The South African Federation of Trade Unions (SAFTU) joins NUMSA and NUM in opposing the decision to go ahead with the unbundling of Eskom.
What is at stake here is much more significant than simply breaking Eskom into three separate parts. The proposals made in the DPE’s Roadmap for Eskom in a Reformed Electricity Supply Industry, if implemented, will wreak havoc on South Africa’s energy system. The reason offered for the restructuring of Eskom into three subsidiary businesses – generation, transmission and distribution – is to “reduce the risk that Eskom poses to the country through its dependence on fiscal allocations and inability to supply the economy with adequate power.” But what is being proposed will leave Eskom in a worse state and leave consumers worse off. By 2030, South Africa will have lost its energy independence, sovereignty and will be dependent on multinationals based in Europe and China. Costs will rise astronomically, and these costs will either be recovered through increased tariffs, state interventions, or both. We will be back to square one, but we will have lost control over our energy system.
Moreover, there is no attempt to account how it came that a world leading energy company ended up with a massive debt of between R450 and R500 billion. There is no attempt to explain how unbundling will address this debt trap. No explanation is given as to how breaking up Eskom into three components with three CEOs, three executives, three boards and staff will drive the costs down.
Information is hidden to the public that Eskom is effectively subsidising overseas private firms. The country is not being told that the Independent Power Producers are importing readymade renewable equipment such as solar panels out of the country. They are creating employment in other parts of the country but generate profits at the expense of the public utility, Eskom. Above all, Eskom is not allowed to enter the renewable space which is designed and reserved for the Independent Power Producers who have been asked to invest in renewables without taking any risks. Their profits are guaranteed for the next twenty years. This is a rip off and a deliberate milking dry of the public utility. This will render Eskom useless to bolster the chance of the private sector to take over the provision of the public good not in a too distant future. The question that arises is who really stand to benefit from this? What model of a competition is this? Wake up South Africa and smell the coffee, the country is being sold the to the highest bidder!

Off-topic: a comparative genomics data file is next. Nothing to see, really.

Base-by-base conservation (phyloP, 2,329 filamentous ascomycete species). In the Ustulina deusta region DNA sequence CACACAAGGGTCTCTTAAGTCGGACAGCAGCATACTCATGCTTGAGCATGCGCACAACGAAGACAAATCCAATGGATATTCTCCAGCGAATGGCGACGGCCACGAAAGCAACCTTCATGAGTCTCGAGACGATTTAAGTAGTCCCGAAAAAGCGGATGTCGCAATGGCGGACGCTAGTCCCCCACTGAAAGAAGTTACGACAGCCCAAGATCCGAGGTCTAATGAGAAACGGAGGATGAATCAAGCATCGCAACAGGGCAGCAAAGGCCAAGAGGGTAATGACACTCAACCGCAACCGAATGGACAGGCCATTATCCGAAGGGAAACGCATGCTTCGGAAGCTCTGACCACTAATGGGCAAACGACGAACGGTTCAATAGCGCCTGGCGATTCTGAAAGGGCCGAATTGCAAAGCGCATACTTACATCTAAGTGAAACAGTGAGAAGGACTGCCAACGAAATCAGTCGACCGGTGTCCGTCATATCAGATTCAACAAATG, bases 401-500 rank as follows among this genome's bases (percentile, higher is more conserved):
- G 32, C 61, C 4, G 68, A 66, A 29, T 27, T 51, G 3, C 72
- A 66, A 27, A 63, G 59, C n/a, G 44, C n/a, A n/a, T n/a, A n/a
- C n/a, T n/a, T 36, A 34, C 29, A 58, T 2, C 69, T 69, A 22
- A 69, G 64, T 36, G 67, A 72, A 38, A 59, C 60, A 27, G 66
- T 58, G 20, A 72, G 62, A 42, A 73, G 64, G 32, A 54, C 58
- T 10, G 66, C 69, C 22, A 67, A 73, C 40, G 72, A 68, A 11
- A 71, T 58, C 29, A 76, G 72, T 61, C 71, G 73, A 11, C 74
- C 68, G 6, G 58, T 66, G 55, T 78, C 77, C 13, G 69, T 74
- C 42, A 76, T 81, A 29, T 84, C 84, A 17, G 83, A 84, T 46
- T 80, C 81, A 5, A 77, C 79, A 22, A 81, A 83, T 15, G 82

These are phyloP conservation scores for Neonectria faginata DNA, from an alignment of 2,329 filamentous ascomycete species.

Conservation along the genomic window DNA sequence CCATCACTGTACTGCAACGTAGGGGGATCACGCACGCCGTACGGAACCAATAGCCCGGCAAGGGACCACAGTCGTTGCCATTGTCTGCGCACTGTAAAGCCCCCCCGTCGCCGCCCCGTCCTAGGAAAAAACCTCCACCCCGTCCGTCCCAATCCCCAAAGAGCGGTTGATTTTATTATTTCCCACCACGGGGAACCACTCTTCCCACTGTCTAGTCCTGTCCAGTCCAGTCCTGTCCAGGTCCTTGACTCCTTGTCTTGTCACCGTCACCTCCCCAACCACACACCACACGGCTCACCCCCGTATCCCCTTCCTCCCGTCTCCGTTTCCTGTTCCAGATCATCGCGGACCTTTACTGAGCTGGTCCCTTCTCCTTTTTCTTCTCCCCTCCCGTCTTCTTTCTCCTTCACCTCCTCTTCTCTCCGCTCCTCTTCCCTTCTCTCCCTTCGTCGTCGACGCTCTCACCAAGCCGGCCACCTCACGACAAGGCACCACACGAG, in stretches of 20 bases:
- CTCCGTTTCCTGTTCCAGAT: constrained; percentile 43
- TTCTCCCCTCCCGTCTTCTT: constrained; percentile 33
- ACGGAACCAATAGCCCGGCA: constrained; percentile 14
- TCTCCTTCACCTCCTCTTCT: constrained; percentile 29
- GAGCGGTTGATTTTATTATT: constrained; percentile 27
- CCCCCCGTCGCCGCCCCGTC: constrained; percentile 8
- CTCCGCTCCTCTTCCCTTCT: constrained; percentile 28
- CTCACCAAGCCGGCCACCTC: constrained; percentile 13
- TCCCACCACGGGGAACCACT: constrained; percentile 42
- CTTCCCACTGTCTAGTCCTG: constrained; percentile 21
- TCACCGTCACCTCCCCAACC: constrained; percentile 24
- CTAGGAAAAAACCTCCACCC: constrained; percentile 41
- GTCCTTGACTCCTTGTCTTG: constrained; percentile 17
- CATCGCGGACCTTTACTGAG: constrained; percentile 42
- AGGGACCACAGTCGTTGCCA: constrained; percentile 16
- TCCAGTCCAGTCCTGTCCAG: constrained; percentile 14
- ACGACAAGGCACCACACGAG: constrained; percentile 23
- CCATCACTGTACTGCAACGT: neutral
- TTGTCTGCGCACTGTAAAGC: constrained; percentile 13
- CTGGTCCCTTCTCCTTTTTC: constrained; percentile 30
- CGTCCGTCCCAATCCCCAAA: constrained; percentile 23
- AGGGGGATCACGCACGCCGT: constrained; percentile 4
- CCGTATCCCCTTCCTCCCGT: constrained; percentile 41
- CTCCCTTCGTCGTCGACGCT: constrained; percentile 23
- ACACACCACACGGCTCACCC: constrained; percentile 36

The DPE’s Roadmap claims that breaking up Eskom will usher in a “new business model.” This model is not consistent with the principle that electricity is a public good that should be used for human development and to strengthen the national economy. The proposed new model can be labelled “electricity for profit” where private interests, many based outside of South Africa, will enjoy Government backed guaranteed returns on investment as a result of 20-year power purchase agreements (PPAs).
Without mentioning the word “privatisation” once in the entire Roadmap for Eskom document, it is plainly obvious that what the DPE is proposing comes straight from the World Bank’s privatisation handbook. It is consistent with the Bank’s “privatisation in stages” approach attempted in many other countries.
According to this plan, first the public utility is broken up, but its component parts will remain–for a while–in public hands. Then for-profit independent power producers (IPPs) are offered long term contracts (power purchase agreements, or PPAs) to take over new generation capacity. We have seen this already with the Renewable Energy Independent Power Producers Programme, or REIPPP. Privately-owned generation is phased in, publicly owned generation is phased out.